PubMed ID
20629418 View in PubMed
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Antipsychotic Use and Risk of Hospitalization or Death Due to Pneumonia in Persons With and Those Without Alzheimer Disease.

https://arctichealth.org/en/permalink/ahliterature282670
Source
Chest. 2016 Dec;150(6):1233-1241
Publication Type
Article
Date
Dec-2016
Author
Anna-Maija Tolppanen
Marjaana Koponen
Antti Tanskanen
Piia Lavikainen
Reijo Sund
Jari Tiihonen
Sirpa Hartikainen
Heidi Taipale
Source
Chest. 2016 Dec;150(6):1233-1241
Date
Dec-2016
Language
English
Publication Type
Article
Keywords
Adult
Aged
Aged, 80 and over
Alzheimer Disease - complications - drug therapy
Antipsychotic Agents - adverse effects
Comorbidity
Cross-Over Studies
Female
Finland - epidemiology
Hospitalization - statistics & numerical data
Humans
Incidence
Male
Middle Aged
Pneumonia - mortality
Propensity Score
Risk factors
Socioeconomic Factors
Abstract
The use of antipsychotic agents has been associated with increased pneumonia risk, but although people with dementia are particularly susceptible to pneumonia, only one small study has assessed the risk of pneumonia in relation to the use of antipsychotic agents among people with Alzheimer disease (AD).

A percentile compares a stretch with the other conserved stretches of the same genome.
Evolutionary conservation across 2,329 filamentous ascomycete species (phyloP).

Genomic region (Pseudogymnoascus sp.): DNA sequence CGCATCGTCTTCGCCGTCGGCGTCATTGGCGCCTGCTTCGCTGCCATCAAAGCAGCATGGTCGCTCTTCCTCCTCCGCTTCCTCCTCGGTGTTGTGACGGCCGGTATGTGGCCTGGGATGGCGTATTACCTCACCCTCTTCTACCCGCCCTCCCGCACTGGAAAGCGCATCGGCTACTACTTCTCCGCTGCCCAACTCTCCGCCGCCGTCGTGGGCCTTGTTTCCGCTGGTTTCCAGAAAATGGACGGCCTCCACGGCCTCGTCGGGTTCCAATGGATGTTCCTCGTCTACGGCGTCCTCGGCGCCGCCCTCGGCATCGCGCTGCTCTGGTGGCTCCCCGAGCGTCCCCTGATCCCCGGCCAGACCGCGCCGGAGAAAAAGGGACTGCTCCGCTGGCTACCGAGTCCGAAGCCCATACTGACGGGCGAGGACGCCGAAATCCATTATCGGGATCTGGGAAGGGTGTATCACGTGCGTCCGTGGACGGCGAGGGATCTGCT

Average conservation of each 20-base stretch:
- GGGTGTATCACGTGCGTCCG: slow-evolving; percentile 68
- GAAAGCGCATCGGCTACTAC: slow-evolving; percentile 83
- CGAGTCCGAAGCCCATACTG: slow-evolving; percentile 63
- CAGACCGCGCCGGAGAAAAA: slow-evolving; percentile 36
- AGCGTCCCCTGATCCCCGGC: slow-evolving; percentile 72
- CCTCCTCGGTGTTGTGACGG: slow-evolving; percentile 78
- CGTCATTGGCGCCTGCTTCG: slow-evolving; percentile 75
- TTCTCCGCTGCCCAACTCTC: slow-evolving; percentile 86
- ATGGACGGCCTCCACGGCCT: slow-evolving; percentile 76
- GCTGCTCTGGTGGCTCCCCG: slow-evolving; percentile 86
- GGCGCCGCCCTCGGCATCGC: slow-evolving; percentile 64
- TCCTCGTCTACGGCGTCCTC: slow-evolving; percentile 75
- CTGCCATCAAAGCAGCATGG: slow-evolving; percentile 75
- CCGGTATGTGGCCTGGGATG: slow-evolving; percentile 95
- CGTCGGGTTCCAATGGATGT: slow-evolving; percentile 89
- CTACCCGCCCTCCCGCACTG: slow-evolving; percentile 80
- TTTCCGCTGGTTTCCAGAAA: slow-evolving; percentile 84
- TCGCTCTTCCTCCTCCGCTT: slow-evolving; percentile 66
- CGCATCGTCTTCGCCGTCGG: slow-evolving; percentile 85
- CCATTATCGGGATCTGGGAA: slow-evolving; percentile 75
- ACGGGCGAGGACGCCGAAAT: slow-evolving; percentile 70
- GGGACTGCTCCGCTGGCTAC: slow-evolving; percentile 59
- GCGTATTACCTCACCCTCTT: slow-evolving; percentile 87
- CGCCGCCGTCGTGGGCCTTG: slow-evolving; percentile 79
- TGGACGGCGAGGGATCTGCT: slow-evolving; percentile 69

We investigated whether the incident use of antipsychotic agents, or specific antipsychotic agents, are related to a higher risk of hospitalization or death due to pneumonia in the Medication and Alzheimer Disease (MEDALZ) cohort. The cohort includes all individuals with AD who received a clinically verified AD diagnosis in Finland in 2005 to 2011 (N = 60,584; incident pneumonia, n = 12,225). A matched comparison cohort without AD (N = 60,584; incident pneumonia, n = 6,195) was used to compare the magnitude of risk. Results were adjusted for a propensity score derived from comorbidities, concomitant medications, and sociodemographic characteristics. Sensitivity analyses with case-crossover design were conducted.